- Associated Press - Monday, August 11, 2014

Here is a sampling of editorial opinions from Alaska newspapers:

Aug. 10, 2014

Fairbanks Daily News-Miner: Air Force selection of base as preferred F-35 site great news

The Interior got some of the best news Thursday that residents have seen all year. After a lengthy selection process, the Air Force announced it has picked Eielson Air Force Base as the preferred location for two squadrons of its next-generation F-35 fighter jets. It’s a decision that has the potential to benefit local communities for decades. It’s also a ringing endorsement of the military and strategic importance of the base, which local, state and national leaders have touted both in attempts to save Eielson from downsizing and closure and in the fight to bring in new units like the F-35s.

Before we get ahead of ourselves, there are still a few hoops to jump through before the jets wing their way into Eielson’s expansive training space. The final decision will hinge on the successful completion of an environmental impact statement, slated to be done by November of 2015. That study could still raise issues with Eielson’s selection if it identifies obstacles that can’t be overcome. It’s a road Eielson has been down before, as a draft EIS was completed when the Air Force was considering the transfer of the base’s F-16 Aggressor Squadron to Joint Base Elmendorf-Richardson in Anchorage. That study didn’t identify any massive weaknesses in Eielson’s ability to house aircraft and their crews, and though the needs of the F-35s will be different, the parameters under study will likely be similar.

Assuming the base clears the EIS hurdle, the creation of about 3,000 jobs at Eielson (as estimated by a Fairbanks Economic Development Corp.) will be a tremendous economic boon for the area. FEDC estimates that those jobs will mean an additional $379 million in new payroll for the area, which will touch virtually every sector of the local economy.

At the same time, there are reasons to consider the economic influx in a sober light. Fairbanks and the Interior already lean heavily on government-funded institutions like the military and the University of Alaska for economic stability. Recent state and federal cost-cutting has shown the danger in depending too much on public money, and in both cases the mentality of looking for savings and trying to cut oversized budgets doesn’t augur well for communities like ours in which they are the top employers and economic drivers. We shouldn’t see the economic benefits of the potential F-35 placement as an excuse to ease back on efforts to diversify our economy so that our community can better withstand state and federal budget crunches.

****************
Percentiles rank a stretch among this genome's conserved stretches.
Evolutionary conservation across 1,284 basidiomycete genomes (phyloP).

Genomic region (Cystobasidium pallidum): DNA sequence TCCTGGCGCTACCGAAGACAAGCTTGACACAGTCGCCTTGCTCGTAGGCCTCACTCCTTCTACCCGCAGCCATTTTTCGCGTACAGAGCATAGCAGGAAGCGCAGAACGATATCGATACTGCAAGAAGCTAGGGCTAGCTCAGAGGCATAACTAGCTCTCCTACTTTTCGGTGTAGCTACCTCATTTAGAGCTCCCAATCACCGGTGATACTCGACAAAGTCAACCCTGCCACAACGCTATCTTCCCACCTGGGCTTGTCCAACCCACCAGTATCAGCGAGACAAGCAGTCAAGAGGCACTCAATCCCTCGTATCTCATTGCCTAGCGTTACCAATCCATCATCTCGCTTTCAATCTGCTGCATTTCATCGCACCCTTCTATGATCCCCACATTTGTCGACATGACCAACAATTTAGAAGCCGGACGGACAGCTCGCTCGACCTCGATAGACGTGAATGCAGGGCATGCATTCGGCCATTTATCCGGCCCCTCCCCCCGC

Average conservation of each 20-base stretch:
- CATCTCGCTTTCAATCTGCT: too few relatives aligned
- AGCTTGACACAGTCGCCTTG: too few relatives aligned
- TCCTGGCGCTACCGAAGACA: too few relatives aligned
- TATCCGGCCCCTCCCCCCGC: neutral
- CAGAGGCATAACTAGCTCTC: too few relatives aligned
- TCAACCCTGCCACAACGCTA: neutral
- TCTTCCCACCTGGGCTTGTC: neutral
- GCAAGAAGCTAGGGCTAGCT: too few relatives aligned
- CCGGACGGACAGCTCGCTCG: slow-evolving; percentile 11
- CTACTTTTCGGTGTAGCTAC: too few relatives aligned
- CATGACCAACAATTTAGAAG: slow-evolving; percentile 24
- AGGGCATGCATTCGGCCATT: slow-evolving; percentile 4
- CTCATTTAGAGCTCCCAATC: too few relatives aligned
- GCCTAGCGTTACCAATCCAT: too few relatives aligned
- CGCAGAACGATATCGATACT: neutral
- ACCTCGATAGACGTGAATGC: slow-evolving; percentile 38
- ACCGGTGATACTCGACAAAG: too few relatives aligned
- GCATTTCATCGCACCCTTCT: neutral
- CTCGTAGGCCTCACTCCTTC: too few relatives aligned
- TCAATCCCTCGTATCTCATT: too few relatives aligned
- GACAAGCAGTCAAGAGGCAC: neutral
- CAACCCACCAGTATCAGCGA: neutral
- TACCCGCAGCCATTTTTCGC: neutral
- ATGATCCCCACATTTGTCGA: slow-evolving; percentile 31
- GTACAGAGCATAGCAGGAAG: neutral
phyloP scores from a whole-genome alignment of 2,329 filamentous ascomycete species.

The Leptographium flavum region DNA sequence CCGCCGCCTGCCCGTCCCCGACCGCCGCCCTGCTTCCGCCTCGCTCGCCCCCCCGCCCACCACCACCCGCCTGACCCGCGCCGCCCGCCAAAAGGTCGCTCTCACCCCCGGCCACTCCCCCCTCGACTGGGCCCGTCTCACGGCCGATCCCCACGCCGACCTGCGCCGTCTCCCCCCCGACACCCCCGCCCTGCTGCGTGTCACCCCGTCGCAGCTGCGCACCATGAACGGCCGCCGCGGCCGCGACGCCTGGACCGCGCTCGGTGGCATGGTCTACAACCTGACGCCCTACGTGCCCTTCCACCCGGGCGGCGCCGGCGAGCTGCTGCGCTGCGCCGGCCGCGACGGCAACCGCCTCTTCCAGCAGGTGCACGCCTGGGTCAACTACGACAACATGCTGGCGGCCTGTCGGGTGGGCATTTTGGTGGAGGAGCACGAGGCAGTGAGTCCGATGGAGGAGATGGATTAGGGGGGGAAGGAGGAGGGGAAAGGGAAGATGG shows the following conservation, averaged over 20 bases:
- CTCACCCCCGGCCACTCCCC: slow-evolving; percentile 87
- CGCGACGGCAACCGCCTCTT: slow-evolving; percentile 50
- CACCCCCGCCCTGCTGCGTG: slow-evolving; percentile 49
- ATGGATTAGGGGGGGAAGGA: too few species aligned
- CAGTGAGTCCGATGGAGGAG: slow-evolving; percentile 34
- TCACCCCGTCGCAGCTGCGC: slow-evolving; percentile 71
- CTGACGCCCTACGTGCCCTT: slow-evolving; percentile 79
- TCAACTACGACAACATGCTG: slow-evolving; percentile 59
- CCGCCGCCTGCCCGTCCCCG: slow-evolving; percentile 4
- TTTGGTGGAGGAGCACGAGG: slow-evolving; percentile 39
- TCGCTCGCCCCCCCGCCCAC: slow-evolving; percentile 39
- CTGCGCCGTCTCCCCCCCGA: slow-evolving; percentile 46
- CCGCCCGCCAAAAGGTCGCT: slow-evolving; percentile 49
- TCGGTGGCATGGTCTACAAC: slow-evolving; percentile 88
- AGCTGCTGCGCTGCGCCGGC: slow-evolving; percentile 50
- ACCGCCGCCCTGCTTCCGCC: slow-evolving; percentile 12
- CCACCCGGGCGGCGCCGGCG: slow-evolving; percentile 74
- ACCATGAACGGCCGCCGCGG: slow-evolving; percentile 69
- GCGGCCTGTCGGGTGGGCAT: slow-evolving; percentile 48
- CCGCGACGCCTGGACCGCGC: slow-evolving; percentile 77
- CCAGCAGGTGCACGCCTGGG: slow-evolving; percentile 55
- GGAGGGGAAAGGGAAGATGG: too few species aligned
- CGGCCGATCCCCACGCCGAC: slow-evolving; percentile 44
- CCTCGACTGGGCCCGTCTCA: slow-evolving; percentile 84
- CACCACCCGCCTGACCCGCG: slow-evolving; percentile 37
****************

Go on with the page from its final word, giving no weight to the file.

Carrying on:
We also shouldn’t let the fact that F-35s are very likely headed our way cloud our judgment in assessing the aircraft itself. The F-35 has a well-publicized history of setbacks on its way to production, and costs per aircraft have increased significantly over the past seven years as work on the plane has progressed. We hope that these issues can be resolved, as it would be unacceptable to put our fighting men and women into an aircraft that doesn’t give them the best tools and capabilities to defend the nation.

The Air Force’s decision to advance Eielson as the clear favorite to house F-35s is a testament to the work done at all levels of our community and state and also to that done by those in the Department of Defense who saw the strategic advantages in location and training offered by Interior Alaska. We’ll be eagerly awaiting a final decision in November of next year, and - assuming a positive outcome at that juncture - the planes’ arrival in 2019. But we won’t forget that work must continue elsewhere to build the Interior community that we deserve, as do as the Air Force pilots, families and other service members who we hope will be our neighbors.

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Aug. 8, 2014

Fairbanks Daily News-Miner: Rain makes good judgment imperative on Interior waters

It’s been almost hard to recognize the Chena River this summer. Usually an easygoing stream that meanders through town lazily, the river this season has been transformed by persistent rain into something more closely resembling a miniature version of the Yukon. It’s swift, it’s deep, and there are few easy places to get out if you should fall in. As several people have learned this summer, that’s a dangerous combination.

There have been several well-publicized incidents this summer that highlight the potential dangers faced by those on the river as it swells to near flood stage - a pair of canoeists whose boat got sucked into a log jam around a Wendell Avenue bridge abutment and a man who jumped in from the pedestrian bridge just upstream from Pioneer Park and couldn’t get to shore spring to mind. And most recently, yesterday two men were seen in the river near Graehl Landing, with only one able to make it to shore. With water flowing swiftly at such high volumes, it’s easy to get into a lot of trouble in a hurry.

A few pieces of advice should be common sense for anyone on or around the river in its present state. For those in the vicinity of the river, be aware of your surroundings. Water has crept into areas you might not expect, as evidenced by the submerged pedestrian and bike path between the Cushman Street and Veterans Memorial bridges, and in other places the riverbank has become soggy and sometimes undercut by the current. For those that venture onto the river, life jackets - not just in your boat or watercraft but being worn by everyone on the water - are a necessity, as is a good understanding of where and how you plan to put in and take out.

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